Reserve Bank released the minutes of its board meeting, where it left the cash rate unchanged at a record low of 0.1 percent.
Strong Economy Still Way Off The Reserve Bank Of Australia’s Aim
SYDNEY — The minutes of the Reserve Bank of Australia‘s April 6 monthly board meeting is unlikely to throw up anything new, but it won’t stop economists scouring them for any shifting risks to the outlook.
That meeting left the cash rate and the rates on the central bank’s toolkit of policies unchanged at a record low of 0.1 percent.
Reserve Bank of Australia governor Philip Lowe reiterated at the time that the cash rate would not be hiked until inflation was comfortably within the two to three percent target band, an event unlikely to occur until 2024 at the earliest.
“Despite Australia’s stunning economic recovery,” Matthew Bunny, St George economist, said. “We are still a long way off meeting the conditions necessary for the Reserve Bank of Australia to increase the cash rate.”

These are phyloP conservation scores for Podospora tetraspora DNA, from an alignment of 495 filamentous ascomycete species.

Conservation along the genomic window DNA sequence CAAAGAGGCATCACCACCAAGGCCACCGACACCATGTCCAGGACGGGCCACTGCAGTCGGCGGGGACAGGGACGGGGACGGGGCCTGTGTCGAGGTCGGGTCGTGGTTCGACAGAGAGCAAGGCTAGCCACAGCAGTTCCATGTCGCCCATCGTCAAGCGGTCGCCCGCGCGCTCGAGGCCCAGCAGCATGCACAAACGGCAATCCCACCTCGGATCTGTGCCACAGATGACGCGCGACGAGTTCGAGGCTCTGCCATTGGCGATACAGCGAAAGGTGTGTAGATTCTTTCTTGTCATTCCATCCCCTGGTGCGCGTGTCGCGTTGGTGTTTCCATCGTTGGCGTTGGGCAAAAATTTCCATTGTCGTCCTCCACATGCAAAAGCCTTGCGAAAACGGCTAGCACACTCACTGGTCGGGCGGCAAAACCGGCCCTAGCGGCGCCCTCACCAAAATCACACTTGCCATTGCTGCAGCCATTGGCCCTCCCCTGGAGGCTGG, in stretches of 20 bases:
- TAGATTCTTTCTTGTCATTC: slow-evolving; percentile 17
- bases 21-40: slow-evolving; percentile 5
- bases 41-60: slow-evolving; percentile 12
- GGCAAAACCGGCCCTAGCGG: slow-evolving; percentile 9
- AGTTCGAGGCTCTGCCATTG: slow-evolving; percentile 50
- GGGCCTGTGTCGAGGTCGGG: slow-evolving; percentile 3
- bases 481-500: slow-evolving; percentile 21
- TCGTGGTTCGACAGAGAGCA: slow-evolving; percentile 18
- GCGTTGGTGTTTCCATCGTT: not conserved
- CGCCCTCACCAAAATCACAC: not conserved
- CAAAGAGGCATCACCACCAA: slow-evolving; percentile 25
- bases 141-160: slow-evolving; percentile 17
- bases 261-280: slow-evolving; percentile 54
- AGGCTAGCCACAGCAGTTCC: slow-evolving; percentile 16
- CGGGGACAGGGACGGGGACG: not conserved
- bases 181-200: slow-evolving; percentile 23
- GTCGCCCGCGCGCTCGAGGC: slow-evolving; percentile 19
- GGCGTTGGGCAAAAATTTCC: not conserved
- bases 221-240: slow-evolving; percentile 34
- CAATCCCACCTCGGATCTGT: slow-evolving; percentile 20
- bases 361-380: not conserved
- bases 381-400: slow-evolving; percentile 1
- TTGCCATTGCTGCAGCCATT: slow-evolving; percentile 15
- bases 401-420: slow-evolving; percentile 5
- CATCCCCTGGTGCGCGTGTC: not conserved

While the unemployment rate did drop to 5.6 percent in March figures released last week, it is still a long way off from the low fours the central bank is aiming for, and a level not seen since the year 2008.
In February, the Reserve Bank of Australia did forecast the jobless rate is 6.5 percent at the end of June.
Last week its measure of consumer confidence jumped 5.9 percent to its highest level since September 2019, buoyed by the news of a two-way travel bubble between Australia and New Zealand being agreed to.
The quarantine-free travel started on April 19 between the two countries.
Reserve Bank of Australia also recently tweeted that the Board decided to maintain the current policy settings, including the targets of 10 basis points for the cash rate and the yield on the 3-year Australian Government bond, and the parameters of the Term Funding Facility and bond purchase program.
Confidence is a key pointer to future household spending as per the experts in the field.
Preliminary retail trade figures for March are due on April 21, which is expected to show spending grew by a solid 1.0 percent in the month, rebounding from the 0.8 percent decline in February.
This expected bounce in spending comes after the snap Covid-19 lockdowns in Victoria, and Western Australia weighed on the February result.
(Edited by Vaibhav Vishwanath Pawar and Praveen Pramod Tewari)